From Santiago the two ships proceeded to Guantanamo to cut the cable which runs thence to Hayti. The Wompatuck entered the bay, and under a heavy fire picked up the cable. She was hoisting it on deck when the little Spanish gunboat SANDOVAL appeared and opened fire, supporting the troops ashore. Captain Goodrich therefore signalled to the Wompatuck to withdraw, as the fire of the enemy was too hot for her to face, [2] and though she steamed away dragging at the cable, the grapnel seems to have slipped off without parting the cable. On the 20th she proceeded to Mole St. Nicolas, and there, just outside the marine league, grappled and cut the cable which runs thence to Guantanamo. On May 22 she was off Ponce, Puerto Rico, grappling for the cable which leads from there to Jamaica. The bottom hereabouts is very irregular and rocky, and after bending her two last grapnels she abandoned the enterprise.

On June 7 a fresh attempt was made to interrupt the Hayti cable at Guantanamo, [3] this time by the St. Louis, Marblehead, and auxiliary cruiser Yankee. The two latter vessels bombarded a small blockhouse near Caimanera, inside Guantanamo Bay, whilst the St. Louis grappled the cable, discovered it, severed it and buoyed it. On June 11 the Adria cut the loop of the Santiago-Guantanamo cable about two miles south of the Santiago Morro. Grappling was then carried on to get hold of the two Jamaica-Santiago lines, the last remaining means of communication with the outside world. But after a whole month’s work the Adria, though equipped with special appliances, did not succeed in severing a single live cable. Several dummy cables had been laid by the Spanish authorities [4] near the coast, and these caused a good deal of trouble. On June 21, at last, the St. Louis grappled one of the Jamaica-Santiago lines and cut it. Probably it was the same cable which she had already severed on May 18, as communications between Santiago and Madrid were still uninterrupted. On July 10 the Wompatuck dragged for the Santa Cruz-Manzanillo cable, and after three drives got hold of it and heaved it on board, when it was severed, and the seaward end towed out to sea, after 200 feet had been cut off it. The bottom was muddy and the work easy. On the 17th the Wilmington grappled and cut the Santa Cruz-Jucaro cable off Santa Cruz.

Several points in this warfare against cables are of interest. In the first place, the American naval authorities asserted the right to cut any cable which led from a neutral point to Spanish territory, outside the marine league from the neutral point. This is seen in the case of the cutting of the Mole St. Nicolas cable. In the second place, they warned the neutral owners of the cables that any attempt to repair such breaks would be regarded as a hostile act, [5] and they brought pressure upon the companies to cut San Juan and Ponce, Puerto Rico, out of the circuit, by the threat of injuring the cables. In acting thus they were probably well within their rights, but the circumstances are novel and interesting.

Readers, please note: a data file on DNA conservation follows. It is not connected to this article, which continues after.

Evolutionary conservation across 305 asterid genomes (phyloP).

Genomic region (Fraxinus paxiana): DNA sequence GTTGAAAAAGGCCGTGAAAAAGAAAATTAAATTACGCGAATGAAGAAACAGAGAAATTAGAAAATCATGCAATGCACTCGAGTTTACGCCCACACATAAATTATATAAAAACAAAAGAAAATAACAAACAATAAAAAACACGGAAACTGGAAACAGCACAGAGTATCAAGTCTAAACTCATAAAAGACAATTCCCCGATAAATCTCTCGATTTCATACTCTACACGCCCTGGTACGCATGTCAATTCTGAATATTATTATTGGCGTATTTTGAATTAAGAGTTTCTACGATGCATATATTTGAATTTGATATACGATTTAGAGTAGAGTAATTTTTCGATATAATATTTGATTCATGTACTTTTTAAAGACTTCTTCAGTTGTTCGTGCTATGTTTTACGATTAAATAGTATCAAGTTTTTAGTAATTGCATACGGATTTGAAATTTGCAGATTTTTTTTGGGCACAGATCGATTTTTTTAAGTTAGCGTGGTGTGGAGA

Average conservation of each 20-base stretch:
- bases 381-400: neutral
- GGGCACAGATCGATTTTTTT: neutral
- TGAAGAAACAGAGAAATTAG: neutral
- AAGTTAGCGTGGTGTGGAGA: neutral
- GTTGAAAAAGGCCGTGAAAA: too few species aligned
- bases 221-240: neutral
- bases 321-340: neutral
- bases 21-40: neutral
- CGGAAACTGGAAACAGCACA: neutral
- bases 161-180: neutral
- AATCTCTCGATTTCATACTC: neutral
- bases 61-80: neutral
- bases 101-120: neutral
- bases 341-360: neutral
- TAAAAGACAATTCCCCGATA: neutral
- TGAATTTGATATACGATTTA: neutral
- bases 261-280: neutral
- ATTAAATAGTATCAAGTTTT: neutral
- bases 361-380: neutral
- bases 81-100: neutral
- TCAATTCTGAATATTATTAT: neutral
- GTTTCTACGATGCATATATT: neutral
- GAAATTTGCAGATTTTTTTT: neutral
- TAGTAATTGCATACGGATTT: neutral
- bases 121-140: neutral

The usual procedure when the cable had been picked up was to cut a length of 200 to 400 feet from it, and then to drag the seaward end out to sea. This, of course, rendered repairs very difficult. The recommendation of Admiral Makarov to cut off some miles was, perhaps, found impracticable or unnecessary.

Because the Americans found it so very difficult to get hold of the cables round the Spanish islands, it has been assumed that it would be equally difficult to cut the cables which connect Great Britain with her dependencies and with the outside world. But before such a conclusion is arrived at the peculiarities of West Indian waters must be considered. “Apart from the climate,” says the Life of Sir Charles Bright, [6] when speaking of the grappling for the Puerto Rico-Jamaica cable, “fishing for a cable in the soft ooze forming the so-called ‘telegraphic plateau’ at the bottom of the North Atlantic was mere child’s play to the work entailed in recovering this line between the west end of Hayti and Holland Bay, Jamaica, where the bottom is mostly volcanic, and probably one of the roughest in the world. . . . Mr. Edward Bright does not hesitate to say—after nearly two and a half years of continuous cable work in the West Indies—that many parts of the sea bottom in these regions are, as sea precipices, worse in their constant variations in height than any part of the Swiss or Dauphin mountains. . . . The difficulty of getting hold of a broken cable in such irregular ground consists in finding a smooth patch either of ooze or gravel to plough through.” The depths are often enormous, some of the West Indian cables lying in 5000 feet of water. When dragging for a single cable in the West Indies, Sir C. Bright with the best appliances broke or bent forty grapnels and lost several grapnel ropes.[7] The circumstances in West Indian waters are therefore very exceptional, and no conclusion affecting our Atlantic cables can be drawn from what happened in this war. If Admiral Makarov can be believed, any warship can pick up cables on a smooth bottom in depths up to 1200 feet.[8] The waters surrounding the British Isles do not exceed 660 feet in depth, and steps ought certainly to be taken to give some modest protection to the shore-ends of cables, which otherwise are at the mercy of the smallest torpedo boat. Even in 1500 fathoms, says the authority already quoted, grappling a cable with special appliances in fine weather is fairly easy.[9]

[1] Neither ship carried heavier weapons.
[2] Reports, 211.
[3] The injury inflicted on the cable on May 20 appears to have been repaired.
[4] So Admiral Sampson (Reports, 213). Such foresight, however, is so unlike Spain that it would seem these were more probably abandoned or worn-out cables, which had been left at the bottom when replaced.
[5] Reports, 212.
[6] ii. 294-5.
[7] Life of Sir C. Bright, ii. 284.
[8] Notes ox Naval Progress, Washington, II. xvii. 131.
[9] Notes on Naval Progress, Washington, II. xvii. 137.

See also: Cable Cutting at Cienfuegos and Punta Rassa Cable Station and the Sinking of the USS Maine by Tim Knox

Last revised: 25 April, 2015